Defense Innovation Unit (DIU) Augmented Reality Microscope (ARM)
MOUNTAIN VIEW, Calif (September 2023)—The U.S. Department of Defense (DoD) has pioneered many medical and care delivery breakthroughs, including blood transfusions, blood banking, adhesives to seal wounds, and blood clotting bandages. Most recently, DoD is taking the lead on another medical frontier: artificial intelligence (AI) tools for early cancer detection. The Defense Innovation Unit’s (DIU’s) Predictive Health (PH) program aims to prototype and field AI solutions that will help medical experts transform and improve military health care.
Approximately $1.7 billion of the DoD’s annual budget is spent on cancer (paper, CPI inflation), and that figure continues to grow. Currently, the final evaluation of a suspected cancer, the final diagnosis of cancer or not, is made by a pathologist. The current diagnostic workflow, which involves microscopic review of the biopsy sample by a pathologist, is both time-consuming and open to error. To make matters worse, the number of healthcare specialists qualified to perform this evaluation is declining, a trend that is occurring throughout the U.S. healthcare system. More importantly, there is technology available that can help healthcare professionals maintain standards of operation (citation).
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Research with the ARM is ongoing, and the DIU is also soliciting feedback from organizations like Mitre and health systems like Veterans Affairs. There is work to be done, but since the DIU has validated the initial concept, the organization is beginning to think about how to scale the technology and collaborate with regulators.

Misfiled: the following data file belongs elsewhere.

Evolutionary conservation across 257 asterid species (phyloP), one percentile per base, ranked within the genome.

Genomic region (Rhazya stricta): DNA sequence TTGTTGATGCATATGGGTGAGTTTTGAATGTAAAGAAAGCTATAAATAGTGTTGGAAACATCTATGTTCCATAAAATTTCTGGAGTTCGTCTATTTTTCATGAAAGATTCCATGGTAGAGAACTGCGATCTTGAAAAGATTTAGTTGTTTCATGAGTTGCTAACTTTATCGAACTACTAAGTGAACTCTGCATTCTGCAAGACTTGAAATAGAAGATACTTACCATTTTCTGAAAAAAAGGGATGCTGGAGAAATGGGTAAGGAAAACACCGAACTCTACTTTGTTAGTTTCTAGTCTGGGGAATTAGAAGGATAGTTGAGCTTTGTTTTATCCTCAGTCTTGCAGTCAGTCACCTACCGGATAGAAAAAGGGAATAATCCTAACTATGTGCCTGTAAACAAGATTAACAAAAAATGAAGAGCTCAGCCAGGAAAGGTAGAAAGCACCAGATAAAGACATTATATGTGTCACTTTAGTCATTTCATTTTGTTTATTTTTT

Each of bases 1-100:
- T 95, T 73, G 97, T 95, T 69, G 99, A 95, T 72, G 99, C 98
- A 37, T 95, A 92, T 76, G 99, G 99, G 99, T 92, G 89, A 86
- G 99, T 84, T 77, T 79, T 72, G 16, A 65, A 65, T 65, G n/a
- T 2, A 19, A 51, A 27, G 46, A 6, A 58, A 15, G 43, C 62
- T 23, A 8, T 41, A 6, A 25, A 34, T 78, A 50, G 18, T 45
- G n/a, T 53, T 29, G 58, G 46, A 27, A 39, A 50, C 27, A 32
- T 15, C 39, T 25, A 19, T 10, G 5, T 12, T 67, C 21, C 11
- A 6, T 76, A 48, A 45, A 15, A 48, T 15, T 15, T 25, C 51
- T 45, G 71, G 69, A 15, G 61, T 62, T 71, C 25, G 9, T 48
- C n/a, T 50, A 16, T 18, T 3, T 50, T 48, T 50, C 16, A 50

The DIU negotiated agreements with Google and Jenoptik that will allow the technology to be distributed through the military and commercially. The DIU is hoping to make the ARM available to all government users through the General Services Administration website sometime this fall.
There are currently 13 ARMs in existence, and one is located at a Mitre facility just outside of Washington, D.C. Mitre is a nonprofit that works with government agencies to tackle big problems involving technology. Researchers there are working with the ARM to identify the vulnerabilities that could cause issues for pathologists in a clinical setting.
At first glance, the ARM looks a lot like a microscope that could be found in a high school biology classroom. The device is beige with a large eyepiece and a tray for examining traditional glass slides, but it’s also connected to a boxy computer tower that houses the AI models.
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